PwC: Evolution of the healthcare industry

The healthcare industry is grappling with significant socioeconomic, structural and clinical changes which have cast in a period of profound disruption, says a PwC research report.

A summary of the research released today noted that healthcare industry is across the globe going through a period of profound disruption. A catalyst is mainly the rebalancing of private and public sectors in the funding of healthcare.

Such rebalancing will certainly be witnessed in South Africa and via the National Health Insurance which is being piloted by the department of health. The NHI is expected to be phased in over a period of 14 years but government has said that a key element of the system, launch of the new central NHI fund, is envisaged in 2014/15.

Indeed government has said the NHI, designed to give all South Africans access to quality healthcare, will change the face of the healthcare sector.

PwC research said the way in which healthcare is financed and delivered is transforming the industry. Etienne Dreyer, an Associate Director within PwC’s Advisory Practice South Africa said “As the healthcare industry adapts to new demands, businesses and governments will have to change the way they deliver and pay for healthcare.”

There is a rebalancing of the public and private sectors in the financing and delivery of care. The dialogue between the public and private sectors is changing, as the global population ages and the prevalence of chronic disease rises in mature and growth countries alike. Both the public and private sectors realise they can’t address these challenges alone”.

While these winds change have some ruction, as witnessed in South Africa, the PwC research said healthcare industry leaders were upbeat in the short term.  Most CEOs expect to master the challenges, with 77% saying they are confident of generating higher revenues in the next 12 months, and 86% are confident of doing so over the next three years.

The research said three key trends were transforming the industry and they are common to almost every health system in the world, according to the survey report:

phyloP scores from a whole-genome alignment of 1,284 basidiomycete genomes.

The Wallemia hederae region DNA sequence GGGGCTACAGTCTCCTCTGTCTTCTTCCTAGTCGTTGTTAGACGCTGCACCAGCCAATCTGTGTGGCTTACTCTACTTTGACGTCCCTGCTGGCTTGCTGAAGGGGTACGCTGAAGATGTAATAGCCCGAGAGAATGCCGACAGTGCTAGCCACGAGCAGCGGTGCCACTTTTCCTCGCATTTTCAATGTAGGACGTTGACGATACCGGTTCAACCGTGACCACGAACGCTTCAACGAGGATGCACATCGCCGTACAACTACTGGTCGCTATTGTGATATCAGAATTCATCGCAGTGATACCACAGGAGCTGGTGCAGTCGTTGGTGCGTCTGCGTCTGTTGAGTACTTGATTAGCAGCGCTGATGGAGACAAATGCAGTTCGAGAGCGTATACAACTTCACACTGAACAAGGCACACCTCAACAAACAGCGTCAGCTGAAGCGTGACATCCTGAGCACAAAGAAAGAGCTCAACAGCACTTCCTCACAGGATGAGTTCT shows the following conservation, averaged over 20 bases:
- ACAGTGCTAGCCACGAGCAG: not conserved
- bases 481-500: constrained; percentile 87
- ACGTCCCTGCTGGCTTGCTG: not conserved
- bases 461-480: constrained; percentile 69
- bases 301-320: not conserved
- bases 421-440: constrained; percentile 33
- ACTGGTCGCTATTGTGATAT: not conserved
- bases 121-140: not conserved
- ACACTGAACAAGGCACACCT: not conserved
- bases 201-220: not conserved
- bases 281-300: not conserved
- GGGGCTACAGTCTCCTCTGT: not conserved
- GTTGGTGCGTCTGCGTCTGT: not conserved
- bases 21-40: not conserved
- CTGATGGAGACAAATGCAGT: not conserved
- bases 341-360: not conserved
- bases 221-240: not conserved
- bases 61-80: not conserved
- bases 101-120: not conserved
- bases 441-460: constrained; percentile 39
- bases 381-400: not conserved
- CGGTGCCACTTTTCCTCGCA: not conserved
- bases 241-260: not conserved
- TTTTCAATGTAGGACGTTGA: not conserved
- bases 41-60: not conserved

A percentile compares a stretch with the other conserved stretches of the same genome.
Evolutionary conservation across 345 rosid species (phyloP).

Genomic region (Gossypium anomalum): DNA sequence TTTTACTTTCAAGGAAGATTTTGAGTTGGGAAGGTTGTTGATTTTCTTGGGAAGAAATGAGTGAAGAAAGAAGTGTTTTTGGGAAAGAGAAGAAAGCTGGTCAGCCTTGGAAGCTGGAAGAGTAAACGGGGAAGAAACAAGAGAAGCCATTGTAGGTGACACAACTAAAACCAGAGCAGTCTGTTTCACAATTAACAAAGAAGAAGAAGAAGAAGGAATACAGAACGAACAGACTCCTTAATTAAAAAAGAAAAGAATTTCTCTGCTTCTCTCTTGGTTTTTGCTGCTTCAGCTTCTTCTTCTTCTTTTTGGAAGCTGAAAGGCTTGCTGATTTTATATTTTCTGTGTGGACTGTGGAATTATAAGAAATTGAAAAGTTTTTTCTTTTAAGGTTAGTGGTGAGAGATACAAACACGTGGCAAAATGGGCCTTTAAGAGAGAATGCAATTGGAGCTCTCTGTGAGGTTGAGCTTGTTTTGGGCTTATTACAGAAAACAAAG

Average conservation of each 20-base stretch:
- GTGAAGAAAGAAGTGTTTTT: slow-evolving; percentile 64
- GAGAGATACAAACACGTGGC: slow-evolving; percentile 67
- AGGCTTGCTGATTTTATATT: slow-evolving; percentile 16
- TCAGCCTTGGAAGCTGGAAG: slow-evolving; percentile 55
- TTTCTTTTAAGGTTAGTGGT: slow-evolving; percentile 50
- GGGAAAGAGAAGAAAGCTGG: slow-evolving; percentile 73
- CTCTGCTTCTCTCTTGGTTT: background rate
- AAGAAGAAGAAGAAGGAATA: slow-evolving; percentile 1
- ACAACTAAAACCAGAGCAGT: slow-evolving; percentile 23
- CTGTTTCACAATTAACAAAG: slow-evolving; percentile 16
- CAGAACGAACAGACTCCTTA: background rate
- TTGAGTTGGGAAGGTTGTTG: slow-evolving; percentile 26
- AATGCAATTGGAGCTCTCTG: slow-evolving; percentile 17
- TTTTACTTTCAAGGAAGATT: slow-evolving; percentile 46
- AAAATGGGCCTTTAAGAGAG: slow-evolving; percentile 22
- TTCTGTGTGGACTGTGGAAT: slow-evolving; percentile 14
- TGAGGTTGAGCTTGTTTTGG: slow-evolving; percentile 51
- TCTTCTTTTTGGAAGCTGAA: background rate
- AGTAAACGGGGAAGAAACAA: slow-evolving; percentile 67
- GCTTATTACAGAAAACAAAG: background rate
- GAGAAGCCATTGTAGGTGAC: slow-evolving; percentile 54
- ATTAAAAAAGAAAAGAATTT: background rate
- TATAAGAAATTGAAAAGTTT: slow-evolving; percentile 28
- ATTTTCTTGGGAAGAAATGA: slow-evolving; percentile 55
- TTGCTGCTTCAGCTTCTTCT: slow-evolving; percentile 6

1. There is a rebalancing of the public and private sectors in the financing and delivery of care. The dialogue between the public and private sectors is changing, as the global population ages and the prevalence of chronic disease rises in mature and growth countries alike. Both the public and private sectors realise they can’t address these challenges alone.

2. The healthcare sector is industrialising. Healthcare payers and providers are beginning to manage their operations as organisations in other industries do. Most sectors are also using ‘disruptive’ technologies, such as mobile devices and the Internet, to engage with consumers in new ways. Likewise, healthcare payers and providers are following suit.

3. Healthcare is becoming a precision-based industry. With advances in geonomics and mass customisation, the healthcare industry is gradually moving away from population-based care to personalised care, with the ‘right treatment for the right person at the right time’. Precision medicine is still in its infancy. But it will eventually allow practitioners to prescribe drugs based on patients’ genetic profiles, thereby eliminating inappropriate or unnecessary treatments, reducing the incidence of adverse reactions, and ultimately, improving health outcomes.

Dreyer said “For South African healthcare organisations, the impact of new markets in Africa and a highly competitive domestic market has resulted in several new product offerings, geographic expansions and mergers/partnerships occurring”.

“With the approach of the National Health Insurance (NHI) legislation in the pipeline, healthcare organisations and their CEOs are following the global healthcare trend of innovating and providing solutions that will differentiate them from their competitors and position themselves for an active role in the NHI and across the African continent.”

The report said a 72% of healthcare CEOs surveyed were worried about the recent economic uncertainty. “They are also concerned about over-regulation. The majority of CEOs (79%) are generating anxiety about how governments will respond to debt and deficits”.

The report noted that last year 84% of CEOs in the healthcare sector said they were planning to cut costs. This year, the same number said they had implemented costs reductions over the past 12 months.

 CEOs in the healthcare sector realise they’re facing major challenges, said the report. “The pressure to provide better, faster and cheaper care is mounting as the world evolves demographically, socially and economically. Patients are also becoming more demanding, as consumerism takes hold”.

But it’s also clear from their responses that CEOs foresee future growth and know what’s needed to thrive amidst this turbulence. Dreyer concludes:  “They must make their organisations more agile, more appealing and more economically viable. And they’re working hard to achieve these goals.” 

News@ujuh.co.za

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